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Paying to delay release of generics may violate antitrust laws

The Supreme Court of the United States ruled this month that pharmaceutical companies who pay competing manufacturers to delay the release of a generic version of a drug for which they hold a patent might face antitrust charges. Some groups heralded the decision as a victory for end consumers and for government entities involved in health care.

Their hope is that the cost of medication will be reduced if generic versions of widely used pharmaceuticals can come more quickly to market. Some have estimated that consumers and health plans could save $3.5 billion annually if pay-for-delay deals were banned outright.

On the other hand, opponents of the decision point out that pharmaceutical companies invest billions of dollars in research and development. As such, they have a legitimate business law interest in protecting their current patents from infringement.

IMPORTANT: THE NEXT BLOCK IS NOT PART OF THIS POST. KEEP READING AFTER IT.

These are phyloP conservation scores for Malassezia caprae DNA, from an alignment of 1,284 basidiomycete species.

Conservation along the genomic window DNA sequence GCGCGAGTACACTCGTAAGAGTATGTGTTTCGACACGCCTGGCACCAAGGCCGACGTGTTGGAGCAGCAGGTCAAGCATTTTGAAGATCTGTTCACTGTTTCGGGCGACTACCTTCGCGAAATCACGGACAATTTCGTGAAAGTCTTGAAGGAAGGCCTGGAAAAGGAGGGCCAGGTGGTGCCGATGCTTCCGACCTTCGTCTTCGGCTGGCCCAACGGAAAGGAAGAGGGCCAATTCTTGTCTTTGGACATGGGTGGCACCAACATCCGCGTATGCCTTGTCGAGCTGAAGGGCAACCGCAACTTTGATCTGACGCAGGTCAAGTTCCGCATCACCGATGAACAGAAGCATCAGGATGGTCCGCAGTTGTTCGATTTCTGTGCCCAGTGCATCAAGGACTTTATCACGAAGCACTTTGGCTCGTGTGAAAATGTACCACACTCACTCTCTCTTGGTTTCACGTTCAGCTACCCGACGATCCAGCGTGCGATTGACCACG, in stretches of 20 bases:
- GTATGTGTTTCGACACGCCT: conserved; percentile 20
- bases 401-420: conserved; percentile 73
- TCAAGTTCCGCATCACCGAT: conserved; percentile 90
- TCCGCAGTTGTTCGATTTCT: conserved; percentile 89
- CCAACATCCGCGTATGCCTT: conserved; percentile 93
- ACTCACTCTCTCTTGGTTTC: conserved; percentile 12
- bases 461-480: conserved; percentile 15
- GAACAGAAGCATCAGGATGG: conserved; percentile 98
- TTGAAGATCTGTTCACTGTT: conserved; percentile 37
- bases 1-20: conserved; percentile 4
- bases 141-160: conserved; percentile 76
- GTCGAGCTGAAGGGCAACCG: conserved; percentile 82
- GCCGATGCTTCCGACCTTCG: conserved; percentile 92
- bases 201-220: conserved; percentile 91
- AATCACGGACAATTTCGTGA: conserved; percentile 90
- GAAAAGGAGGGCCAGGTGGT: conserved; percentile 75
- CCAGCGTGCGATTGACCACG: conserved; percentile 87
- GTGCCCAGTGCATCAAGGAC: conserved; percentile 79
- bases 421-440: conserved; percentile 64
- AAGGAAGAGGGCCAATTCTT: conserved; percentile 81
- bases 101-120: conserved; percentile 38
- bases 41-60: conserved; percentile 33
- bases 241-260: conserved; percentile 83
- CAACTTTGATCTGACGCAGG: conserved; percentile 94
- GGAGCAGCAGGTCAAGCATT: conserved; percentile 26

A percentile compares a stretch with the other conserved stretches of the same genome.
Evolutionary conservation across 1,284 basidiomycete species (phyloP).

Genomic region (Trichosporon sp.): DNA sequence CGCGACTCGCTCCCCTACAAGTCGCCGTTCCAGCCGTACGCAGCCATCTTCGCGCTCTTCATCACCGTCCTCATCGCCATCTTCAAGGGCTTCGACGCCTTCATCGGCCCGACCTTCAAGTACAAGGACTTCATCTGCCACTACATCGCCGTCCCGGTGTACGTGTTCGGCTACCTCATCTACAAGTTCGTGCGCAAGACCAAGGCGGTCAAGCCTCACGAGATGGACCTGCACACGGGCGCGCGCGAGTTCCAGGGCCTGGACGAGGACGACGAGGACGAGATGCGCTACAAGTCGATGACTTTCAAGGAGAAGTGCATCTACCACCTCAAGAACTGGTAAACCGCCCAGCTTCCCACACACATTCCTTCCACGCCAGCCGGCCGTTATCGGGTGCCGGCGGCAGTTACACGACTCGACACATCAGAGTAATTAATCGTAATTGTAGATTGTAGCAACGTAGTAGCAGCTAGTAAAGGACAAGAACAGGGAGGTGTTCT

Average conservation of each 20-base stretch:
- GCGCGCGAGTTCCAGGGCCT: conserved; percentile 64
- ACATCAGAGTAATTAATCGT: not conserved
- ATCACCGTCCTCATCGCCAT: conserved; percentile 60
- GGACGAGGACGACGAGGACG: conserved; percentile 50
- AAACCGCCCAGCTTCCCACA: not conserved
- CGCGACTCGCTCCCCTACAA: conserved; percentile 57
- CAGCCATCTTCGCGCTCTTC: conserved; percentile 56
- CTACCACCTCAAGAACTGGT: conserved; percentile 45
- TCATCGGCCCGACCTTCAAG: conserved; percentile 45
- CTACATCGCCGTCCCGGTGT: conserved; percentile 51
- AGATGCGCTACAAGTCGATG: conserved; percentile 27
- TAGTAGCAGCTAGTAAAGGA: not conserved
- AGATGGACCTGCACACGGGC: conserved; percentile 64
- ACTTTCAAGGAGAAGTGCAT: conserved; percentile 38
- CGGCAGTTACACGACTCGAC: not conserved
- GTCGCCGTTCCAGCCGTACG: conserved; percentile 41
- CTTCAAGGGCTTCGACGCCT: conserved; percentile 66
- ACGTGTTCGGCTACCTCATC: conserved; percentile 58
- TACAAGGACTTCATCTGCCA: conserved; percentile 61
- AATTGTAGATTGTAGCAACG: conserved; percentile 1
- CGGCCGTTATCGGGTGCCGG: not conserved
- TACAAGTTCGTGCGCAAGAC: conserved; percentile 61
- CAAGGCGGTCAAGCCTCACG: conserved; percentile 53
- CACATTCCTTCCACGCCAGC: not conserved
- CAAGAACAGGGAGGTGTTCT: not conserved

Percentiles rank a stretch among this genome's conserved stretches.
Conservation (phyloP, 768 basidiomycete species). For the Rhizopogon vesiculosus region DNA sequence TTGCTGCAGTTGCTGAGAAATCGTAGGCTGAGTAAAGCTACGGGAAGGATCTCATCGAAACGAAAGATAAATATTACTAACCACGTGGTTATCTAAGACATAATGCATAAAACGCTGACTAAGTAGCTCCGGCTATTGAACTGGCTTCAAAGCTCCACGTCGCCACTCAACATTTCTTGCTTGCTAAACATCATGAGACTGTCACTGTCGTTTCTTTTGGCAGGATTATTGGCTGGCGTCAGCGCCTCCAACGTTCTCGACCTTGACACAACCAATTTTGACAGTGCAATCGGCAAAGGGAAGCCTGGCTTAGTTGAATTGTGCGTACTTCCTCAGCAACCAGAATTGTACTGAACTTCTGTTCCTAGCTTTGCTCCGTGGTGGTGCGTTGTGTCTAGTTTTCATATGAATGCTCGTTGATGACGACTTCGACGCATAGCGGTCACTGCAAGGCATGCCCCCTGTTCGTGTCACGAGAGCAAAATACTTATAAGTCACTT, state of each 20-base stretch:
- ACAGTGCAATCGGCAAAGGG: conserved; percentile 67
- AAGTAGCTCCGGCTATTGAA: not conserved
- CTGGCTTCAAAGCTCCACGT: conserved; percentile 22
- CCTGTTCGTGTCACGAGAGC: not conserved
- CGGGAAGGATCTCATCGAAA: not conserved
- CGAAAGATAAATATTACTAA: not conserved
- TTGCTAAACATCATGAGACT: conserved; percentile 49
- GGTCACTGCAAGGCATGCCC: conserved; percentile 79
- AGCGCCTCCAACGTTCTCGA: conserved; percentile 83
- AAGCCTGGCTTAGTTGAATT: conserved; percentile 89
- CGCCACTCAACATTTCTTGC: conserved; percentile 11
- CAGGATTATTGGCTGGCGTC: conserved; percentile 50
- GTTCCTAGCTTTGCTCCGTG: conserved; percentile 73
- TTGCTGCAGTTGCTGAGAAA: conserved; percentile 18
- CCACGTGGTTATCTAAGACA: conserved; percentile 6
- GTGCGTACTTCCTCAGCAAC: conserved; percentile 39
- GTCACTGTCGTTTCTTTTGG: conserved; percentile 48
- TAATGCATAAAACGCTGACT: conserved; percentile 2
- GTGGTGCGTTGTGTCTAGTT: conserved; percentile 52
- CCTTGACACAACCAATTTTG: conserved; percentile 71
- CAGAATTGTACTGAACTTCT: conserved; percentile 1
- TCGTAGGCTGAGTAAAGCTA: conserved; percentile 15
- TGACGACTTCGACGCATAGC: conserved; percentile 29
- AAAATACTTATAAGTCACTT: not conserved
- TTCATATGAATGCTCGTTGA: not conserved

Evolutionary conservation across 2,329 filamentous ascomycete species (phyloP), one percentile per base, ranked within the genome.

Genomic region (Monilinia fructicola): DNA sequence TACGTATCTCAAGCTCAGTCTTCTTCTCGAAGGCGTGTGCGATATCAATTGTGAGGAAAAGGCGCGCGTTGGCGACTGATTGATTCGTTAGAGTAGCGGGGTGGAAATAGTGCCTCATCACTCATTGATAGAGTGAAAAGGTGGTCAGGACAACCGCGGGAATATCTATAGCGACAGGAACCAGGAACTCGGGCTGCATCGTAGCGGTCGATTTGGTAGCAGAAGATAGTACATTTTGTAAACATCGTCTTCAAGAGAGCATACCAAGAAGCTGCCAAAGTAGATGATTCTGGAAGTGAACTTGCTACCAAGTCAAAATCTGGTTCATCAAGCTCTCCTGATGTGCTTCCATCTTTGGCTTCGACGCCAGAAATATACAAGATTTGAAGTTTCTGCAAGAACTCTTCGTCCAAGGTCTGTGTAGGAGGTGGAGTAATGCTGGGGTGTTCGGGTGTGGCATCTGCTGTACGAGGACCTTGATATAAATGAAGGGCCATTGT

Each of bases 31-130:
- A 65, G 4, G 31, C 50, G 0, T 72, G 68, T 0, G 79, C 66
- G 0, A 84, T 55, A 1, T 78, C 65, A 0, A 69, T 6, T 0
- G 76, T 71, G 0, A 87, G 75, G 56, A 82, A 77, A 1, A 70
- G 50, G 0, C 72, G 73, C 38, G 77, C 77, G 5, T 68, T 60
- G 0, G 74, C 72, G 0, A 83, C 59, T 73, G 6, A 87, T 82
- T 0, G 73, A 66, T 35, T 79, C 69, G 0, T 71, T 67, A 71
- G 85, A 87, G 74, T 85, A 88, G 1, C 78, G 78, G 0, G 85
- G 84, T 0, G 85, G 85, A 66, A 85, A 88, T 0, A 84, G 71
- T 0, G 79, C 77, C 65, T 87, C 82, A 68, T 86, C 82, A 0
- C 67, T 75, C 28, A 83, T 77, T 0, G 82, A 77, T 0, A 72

Drug development involves very carefully calculated risks. Many companies begin the patent process in the infancy of the research stage. If they begin the patent process early, they protect themselves from competitors investing in the development of the same type of product.

However, because research, clinical trials and FDA approval can take many years, early filing can leave a pharmaceutical company with few years during which their new drug is actually available to consumers. The drug patent 20-year clock starts ticking as soon as a manufacturer applies, so actual time a patented drug is on the market is much shorter than 20 years. When a rival brings a generic version of the drug quickly to market, the pharmaceutical company that originally developed the drug can face substantial financial losses.

Source: Los Angeles Times, "High court rules 'pay-for-delay' drug deals can face antitrust suits," David D. Savage, June 18, 2013 

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